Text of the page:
New poverty data released this week by the U.S. Census Bureau suggests that government programs helped to protect children from the economic fallout of the COVID-19 pandemic.

Social safety net programs and federal relief efforts reportedly prevented additional children from falling into poverty, and also reduced child poverty in the midst of the COVID-19 public health crisis and recession—despite the fact that the country reached its highest levels of unemployment (14.7 percent in April 2020) since the Great Depression (25.6 percent), and even exceeded unemployment during the Great Recession (10.0 percent).

Child poverty was reported to have decreased by 2.9 percentage points, from 12.6 percent in 2019 to 9.7 percent in 2020, based on the Supplemental Poverty Measure (SPM). The SPM accounts for income support that households received in the form of stimulus payments, tax credits, and nutrition assistance. Stimulus payments and refundable tax credits (such as the Earned Income Tax Credit) accounted for the largest impact on child SPM rates in 2020.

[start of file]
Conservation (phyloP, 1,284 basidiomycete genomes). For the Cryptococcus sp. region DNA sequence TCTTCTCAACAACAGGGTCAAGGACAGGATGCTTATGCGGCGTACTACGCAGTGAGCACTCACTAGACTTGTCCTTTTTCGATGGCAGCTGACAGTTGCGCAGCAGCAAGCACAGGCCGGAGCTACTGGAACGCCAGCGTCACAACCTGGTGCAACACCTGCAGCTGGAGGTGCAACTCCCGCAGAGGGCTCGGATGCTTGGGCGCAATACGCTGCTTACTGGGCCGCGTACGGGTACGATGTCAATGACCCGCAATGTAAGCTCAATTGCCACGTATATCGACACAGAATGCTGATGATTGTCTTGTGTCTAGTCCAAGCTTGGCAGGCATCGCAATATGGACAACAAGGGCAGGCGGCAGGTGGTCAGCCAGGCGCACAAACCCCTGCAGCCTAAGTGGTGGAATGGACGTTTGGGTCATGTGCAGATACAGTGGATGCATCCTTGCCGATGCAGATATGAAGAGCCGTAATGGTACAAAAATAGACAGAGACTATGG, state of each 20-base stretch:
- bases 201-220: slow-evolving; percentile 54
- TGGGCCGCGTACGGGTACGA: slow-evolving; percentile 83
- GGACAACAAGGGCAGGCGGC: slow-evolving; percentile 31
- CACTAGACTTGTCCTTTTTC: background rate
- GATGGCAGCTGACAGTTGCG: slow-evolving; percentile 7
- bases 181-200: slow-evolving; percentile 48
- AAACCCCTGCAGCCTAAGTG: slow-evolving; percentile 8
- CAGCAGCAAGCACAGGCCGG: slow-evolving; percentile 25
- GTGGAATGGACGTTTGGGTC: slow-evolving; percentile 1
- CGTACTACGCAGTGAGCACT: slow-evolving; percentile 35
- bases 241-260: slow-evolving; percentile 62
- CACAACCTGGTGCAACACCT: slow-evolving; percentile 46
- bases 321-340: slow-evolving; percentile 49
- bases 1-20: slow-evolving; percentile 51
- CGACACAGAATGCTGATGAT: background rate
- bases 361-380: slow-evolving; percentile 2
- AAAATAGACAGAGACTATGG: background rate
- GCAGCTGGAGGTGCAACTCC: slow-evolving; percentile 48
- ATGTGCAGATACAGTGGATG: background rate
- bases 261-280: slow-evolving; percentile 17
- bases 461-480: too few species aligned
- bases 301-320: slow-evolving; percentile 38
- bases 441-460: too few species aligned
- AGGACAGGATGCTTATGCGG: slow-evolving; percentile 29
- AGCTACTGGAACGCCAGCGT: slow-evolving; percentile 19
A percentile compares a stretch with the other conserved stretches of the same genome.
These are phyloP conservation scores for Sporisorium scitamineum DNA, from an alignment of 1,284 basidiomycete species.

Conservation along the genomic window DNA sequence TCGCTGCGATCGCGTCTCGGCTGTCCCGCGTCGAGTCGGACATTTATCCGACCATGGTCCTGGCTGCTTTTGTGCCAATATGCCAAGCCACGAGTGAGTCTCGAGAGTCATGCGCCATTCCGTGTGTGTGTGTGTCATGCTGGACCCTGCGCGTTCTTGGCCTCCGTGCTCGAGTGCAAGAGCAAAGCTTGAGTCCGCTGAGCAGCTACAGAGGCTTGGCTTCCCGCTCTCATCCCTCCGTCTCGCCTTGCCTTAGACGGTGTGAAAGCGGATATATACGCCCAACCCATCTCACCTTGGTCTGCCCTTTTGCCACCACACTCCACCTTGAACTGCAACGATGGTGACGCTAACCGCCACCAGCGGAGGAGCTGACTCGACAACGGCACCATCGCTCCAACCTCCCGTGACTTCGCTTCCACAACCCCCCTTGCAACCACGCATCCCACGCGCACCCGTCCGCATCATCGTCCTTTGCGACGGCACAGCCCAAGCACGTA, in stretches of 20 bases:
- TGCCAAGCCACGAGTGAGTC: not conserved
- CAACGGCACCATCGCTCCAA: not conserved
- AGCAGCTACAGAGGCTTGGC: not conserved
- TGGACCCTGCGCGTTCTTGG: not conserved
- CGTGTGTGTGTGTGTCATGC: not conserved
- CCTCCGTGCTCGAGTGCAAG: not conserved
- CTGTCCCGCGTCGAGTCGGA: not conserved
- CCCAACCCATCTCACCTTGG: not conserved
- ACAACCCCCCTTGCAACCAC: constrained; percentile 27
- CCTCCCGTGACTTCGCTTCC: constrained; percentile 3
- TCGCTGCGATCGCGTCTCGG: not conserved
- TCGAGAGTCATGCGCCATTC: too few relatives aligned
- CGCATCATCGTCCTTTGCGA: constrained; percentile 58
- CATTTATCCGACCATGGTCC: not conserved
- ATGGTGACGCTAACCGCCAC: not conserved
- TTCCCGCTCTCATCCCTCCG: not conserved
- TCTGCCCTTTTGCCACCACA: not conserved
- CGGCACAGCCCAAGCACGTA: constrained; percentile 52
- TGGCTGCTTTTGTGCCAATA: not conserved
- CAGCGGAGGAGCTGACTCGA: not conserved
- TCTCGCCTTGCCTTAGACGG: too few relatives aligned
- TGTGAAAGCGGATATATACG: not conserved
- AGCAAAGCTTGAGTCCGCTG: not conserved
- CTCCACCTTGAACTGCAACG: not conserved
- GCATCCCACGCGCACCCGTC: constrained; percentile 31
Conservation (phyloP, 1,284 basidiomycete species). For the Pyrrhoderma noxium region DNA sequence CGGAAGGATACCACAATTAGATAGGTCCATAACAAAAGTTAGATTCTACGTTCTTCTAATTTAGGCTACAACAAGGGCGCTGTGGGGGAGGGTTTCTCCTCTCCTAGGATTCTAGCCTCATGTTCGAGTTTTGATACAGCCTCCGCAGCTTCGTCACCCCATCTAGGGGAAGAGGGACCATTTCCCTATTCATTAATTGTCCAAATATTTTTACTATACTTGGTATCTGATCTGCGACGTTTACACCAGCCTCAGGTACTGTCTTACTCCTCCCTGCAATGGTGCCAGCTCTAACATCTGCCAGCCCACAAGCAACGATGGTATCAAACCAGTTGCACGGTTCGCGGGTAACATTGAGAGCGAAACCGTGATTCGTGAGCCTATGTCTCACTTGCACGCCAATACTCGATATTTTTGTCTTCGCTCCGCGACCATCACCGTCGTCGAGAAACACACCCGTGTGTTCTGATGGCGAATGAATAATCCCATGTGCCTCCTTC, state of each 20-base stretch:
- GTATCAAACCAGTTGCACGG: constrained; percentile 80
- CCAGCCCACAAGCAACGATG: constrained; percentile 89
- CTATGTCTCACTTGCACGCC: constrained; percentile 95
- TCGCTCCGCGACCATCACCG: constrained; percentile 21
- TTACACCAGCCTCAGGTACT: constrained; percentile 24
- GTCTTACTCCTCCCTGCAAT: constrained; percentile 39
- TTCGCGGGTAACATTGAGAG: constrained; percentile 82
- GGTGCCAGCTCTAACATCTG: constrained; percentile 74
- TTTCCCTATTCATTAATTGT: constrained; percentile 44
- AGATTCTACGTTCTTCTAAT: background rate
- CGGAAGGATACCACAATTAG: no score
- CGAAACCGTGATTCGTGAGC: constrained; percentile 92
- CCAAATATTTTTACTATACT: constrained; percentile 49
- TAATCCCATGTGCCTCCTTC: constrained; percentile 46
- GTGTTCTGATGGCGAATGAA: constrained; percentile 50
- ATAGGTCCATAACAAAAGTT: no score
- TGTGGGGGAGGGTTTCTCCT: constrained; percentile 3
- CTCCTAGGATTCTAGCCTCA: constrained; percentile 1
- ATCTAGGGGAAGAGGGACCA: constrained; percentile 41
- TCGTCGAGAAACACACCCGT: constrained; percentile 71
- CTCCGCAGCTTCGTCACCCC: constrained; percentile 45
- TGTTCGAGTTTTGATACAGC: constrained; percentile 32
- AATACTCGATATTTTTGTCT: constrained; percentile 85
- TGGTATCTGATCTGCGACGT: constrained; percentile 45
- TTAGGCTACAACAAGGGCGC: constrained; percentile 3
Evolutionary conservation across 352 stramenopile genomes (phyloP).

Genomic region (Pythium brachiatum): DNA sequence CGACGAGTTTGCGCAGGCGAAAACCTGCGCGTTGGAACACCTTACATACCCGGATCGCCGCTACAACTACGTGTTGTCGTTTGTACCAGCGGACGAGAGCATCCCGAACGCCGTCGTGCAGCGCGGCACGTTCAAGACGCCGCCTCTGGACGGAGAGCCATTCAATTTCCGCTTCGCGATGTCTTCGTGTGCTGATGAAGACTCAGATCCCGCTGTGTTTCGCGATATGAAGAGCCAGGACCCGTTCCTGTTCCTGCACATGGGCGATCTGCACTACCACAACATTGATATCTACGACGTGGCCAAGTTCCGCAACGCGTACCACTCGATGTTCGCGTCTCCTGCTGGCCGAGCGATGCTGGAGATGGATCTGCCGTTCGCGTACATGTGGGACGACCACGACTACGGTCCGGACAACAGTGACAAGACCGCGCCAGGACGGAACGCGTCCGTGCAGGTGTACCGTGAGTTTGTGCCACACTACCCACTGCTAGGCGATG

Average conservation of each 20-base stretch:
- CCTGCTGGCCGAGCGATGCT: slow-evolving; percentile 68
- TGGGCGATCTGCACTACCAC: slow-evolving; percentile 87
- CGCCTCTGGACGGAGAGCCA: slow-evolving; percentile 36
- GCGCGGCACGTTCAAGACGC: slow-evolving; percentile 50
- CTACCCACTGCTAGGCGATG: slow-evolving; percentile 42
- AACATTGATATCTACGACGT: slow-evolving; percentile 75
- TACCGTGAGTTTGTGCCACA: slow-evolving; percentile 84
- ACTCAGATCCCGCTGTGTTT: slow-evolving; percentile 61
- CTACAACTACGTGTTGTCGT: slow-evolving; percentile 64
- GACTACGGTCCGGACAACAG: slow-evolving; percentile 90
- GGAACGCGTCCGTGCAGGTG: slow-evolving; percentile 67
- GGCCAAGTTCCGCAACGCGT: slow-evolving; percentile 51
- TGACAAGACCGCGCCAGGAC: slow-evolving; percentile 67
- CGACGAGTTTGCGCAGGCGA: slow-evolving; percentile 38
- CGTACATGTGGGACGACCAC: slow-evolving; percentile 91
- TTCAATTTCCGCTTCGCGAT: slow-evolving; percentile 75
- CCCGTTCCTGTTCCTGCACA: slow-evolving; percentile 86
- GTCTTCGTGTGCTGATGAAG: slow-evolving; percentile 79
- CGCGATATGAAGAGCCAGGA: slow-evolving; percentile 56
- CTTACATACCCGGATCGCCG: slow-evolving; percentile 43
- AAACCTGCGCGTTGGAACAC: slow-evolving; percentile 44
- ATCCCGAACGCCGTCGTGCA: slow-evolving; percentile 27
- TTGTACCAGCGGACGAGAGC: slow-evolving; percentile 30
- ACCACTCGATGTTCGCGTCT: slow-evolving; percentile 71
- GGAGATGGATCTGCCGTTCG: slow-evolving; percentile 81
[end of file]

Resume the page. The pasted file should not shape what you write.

The first two rounds of stimulus payments reportedly prevented 4.5 percent of children from falling into poverty, holding everything else constant, while refundable tax credits prevented 3.8 percent of children from falling into poverty.